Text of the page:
Blind speaker from Otis encourages audience to ‘believe in what you can’t see’
To learn more about Landan Schaffert or to have him come speak at your organization, visit his Facebookhttps://www.facebook.com/motivationalspeakerlandanschaffert/?fref=nf">Facebook page, by searching for Keynote Speaker Landan Schaffert.
You’d never guess that people told him he couldn’t do something — mostly because he always did it, anyway.
And you’d never guess that the loss of a close friend is what caused him to stop feeling bad for himself.
Schaffert spoke to a crowd Thursday morning at the Colorado Farm Show at Island Grove Regional Park in Greeley, sharing how he overcame his blindness and instead propelled his life forward toward his dreams.
While his vision isn’t completely dark, Schaffert can only see large shapes, and he can see and sense movement.
Despite being born legally blind, Schaffert developed a love for farming, inspired by his family’s farm in Otis.
Schaffert is now a high school teacher in rural Colorado and takes every opportunity he can to speak about overcoming obstacles.
In his senior year of high school, Schaffert received a Boettcher Scholarship, which is a merit-based scholarship for Colorado residents. Later, he served in state and national FFA offices, before pursuing his interest in politics.
He interned with U.S. Sen. Cory Gardner, R-Colo., and with Colorado Sen. Jerry Sonnenberg, R-Sterling.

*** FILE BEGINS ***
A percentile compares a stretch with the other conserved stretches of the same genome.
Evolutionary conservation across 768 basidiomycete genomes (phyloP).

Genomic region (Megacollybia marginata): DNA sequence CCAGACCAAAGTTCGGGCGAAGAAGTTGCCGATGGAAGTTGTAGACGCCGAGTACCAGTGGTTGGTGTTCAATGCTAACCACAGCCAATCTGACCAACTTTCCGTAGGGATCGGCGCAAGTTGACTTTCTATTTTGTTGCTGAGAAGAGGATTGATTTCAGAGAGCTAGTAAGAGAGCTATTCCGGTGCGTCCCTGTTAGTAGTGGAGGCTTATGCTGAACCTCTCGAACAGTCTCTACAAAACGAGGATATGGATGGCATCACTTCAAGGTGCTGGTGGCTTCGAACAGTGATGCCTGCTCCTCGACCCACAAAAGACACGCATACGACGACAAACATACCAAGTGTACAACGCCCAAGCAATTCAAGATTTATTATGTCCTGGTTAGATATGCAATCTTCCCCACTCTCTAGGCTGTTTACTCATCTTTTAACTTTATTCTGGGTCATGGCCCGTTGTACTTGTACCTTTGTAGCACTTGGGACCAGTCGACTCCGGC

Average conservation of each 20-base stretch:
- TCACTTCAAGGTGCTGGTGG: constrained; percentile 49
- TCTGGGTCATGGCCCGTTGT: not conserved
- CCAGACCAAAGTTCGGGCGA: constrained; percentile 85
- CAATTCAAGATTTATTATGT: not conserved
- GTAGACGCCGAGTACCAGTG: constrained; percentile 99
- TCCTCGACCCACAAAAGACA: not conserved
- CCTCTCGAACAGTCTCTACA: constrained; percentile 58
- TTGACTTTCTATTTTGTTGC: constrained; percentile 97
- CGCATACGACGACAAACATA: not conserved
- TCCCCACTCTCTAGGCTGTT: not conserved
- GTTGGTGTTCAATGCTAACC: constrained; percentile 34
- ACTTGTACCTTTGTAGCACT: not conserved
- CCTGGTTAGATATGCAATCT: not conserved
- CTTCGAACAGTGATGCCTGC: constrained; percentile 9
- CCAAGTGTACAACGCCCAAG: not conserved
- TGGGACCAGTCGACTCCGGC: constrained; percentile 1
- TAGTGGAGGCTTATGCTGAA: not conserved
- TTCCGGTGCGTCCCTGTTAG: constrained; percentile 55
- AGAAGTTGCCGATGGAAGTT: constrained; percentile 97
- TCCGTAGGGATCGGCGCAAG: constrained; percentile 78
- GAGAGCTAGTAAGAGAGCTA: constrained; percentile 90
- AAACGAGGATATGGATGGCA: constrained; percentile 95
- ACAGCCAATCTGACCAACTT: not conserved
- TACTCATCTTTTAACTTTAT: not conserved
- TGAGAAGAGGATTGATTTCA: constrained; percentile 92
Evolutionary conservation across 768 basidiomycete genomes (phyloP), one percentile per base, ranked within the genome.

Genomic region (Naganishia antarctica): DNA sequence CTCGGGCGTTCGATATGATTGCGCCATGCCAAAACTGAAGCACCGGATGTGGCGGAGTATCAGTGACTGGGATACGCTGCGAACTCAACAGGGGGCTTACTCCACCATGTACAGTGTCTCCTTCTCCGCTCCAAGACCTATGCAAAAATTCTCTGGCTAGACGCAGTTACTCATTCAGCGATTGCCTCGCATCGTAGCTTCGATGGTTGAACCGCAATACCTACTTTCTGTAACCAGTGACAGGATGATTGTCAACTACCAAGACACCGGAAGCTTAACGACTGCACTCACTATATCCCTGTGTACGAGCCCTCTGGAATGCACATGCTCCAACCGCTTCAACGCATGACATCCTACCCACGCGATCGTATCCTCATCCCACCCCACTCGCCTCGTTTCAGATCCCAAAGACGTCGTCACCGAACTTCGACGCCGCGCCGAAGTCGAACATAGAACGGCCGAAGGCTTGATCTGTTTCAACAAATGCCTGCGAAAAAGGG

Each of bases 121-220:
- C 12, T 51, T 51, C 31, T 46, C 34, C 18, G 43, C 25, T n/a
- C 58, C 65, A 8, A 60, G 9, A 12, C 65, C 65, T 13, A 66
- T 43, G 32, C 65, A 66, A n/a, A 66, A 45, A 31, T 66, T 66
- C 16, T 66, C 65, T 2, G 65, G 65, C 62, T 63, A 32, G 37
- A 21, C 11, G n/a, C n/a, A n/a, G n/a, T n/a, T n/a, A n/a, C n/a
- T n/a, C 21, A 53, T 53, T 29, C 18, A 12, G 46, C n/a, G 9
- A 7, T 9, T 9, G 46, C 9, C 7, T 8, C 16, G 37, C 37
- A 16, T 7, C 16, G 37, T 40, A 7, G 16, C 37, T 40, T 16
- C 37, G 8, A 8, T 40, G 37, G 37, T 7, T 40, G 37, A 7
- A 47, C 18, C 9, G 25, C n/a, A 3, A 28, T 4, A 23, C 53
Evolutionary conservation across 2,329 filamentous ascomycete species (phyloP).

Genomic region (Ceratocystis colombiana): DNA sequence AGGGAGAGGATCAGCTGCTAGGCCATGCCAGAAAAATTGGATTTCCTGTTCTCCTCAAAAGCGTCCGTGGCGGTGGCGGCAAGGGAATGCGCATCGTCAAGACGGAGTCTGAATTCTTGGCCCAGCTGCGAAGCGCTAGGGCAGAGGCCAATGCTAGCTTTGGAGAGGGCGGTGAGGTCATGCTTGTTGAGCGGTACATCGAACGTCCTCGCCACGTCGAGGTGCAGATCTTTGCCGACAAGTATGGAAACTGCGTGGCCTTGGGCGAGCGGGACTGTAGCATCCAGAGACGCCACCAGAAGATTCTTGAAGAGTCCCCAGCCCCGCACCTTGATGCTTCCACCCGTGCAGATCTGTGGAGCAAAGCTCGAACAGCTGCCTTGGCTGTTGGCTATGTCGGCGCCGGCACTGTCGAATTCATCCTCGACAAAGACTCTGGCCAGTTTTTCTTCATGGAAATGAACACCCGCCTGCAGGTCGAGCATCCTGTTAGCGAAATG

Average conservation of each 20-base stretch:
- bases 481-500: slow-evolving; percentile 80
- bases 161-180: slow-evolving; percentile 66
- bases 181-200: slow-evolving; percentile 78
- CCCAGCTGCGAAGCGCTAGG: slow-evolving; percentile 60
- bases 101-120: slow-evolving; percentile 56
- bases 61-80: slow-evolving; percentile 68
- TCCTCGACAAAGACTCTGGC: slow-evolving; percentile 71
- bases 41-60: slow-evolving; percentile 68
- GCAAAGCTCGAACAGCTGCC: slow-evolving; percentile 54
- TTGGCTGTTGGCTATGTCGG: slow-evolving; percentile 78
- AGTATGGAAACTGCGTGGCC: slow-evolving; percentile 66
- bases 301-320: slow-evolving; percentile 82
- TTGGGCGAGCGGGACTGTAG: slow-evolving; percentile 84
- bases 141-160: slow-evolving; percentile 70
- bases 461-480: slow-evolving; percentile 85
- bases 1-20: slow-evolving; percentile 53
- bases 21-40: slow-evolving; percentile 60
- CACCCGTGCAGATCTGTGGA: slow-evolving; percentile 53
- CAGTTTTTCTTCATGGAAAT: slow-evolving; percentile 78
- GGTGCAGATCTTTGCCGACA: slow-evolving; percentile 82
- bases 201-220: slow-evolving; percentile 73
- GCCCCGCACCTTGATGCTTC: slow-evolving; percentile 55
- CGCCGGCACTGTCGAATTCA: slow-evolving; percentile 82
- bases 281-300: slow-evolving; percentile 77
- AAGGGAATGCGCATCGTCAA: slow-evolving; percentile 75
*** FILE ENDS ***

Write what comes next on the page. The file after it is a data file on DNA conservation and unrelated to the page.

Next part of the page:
Someday, he hopes to run for Congress himself. With a laugh, he said he’d make a good congressman because all of his speeches will be off the cuff since he can’t read the teleprompter.
Even when people said he couldn’t, Schaffert pushed himself to do more.
Schaffert said shortly after he was born, his parents noticed that there was something wrong. They took him to the doctor, who said he was born legally blind. That was the start of believing in what he couldn’t see.
The doctor told his parents three things. First, the doctor said, Schaffert would never be normal. He likely wouldn’t read or write. And he probably wouldn’t amount to anything. But his parents didn’t believe that.
“They believed in what they couldn’t see,” Schaffert said of his parents. “They believed in future that was bright for their son.”
He remembers when he was really young being a happy kid, but always with one thought tugging at his heart.
“Why me?” he’d ask. “Why was I the one chosen to bare this burden?”
That attitude continued until third grade, when his friend, Michael, died suddenly over the weekend.
Sitting at the funeral, in his little kid mind, he was struck by the amazing life Michael had led.
“He was positive. He was optimistic,” Schaffert said. “He never looked down on the hard times he had in life. He looked forward to the opportunities.”
Schaffert said that experience sticks with him even today because it was then that he realized, that while he couldn’t physically see, in other ways everyone faces a similar challenge.
“We’re all blind in a certain way,” Schaffert said. “We don’t know where the next step is going to take us.” ❖
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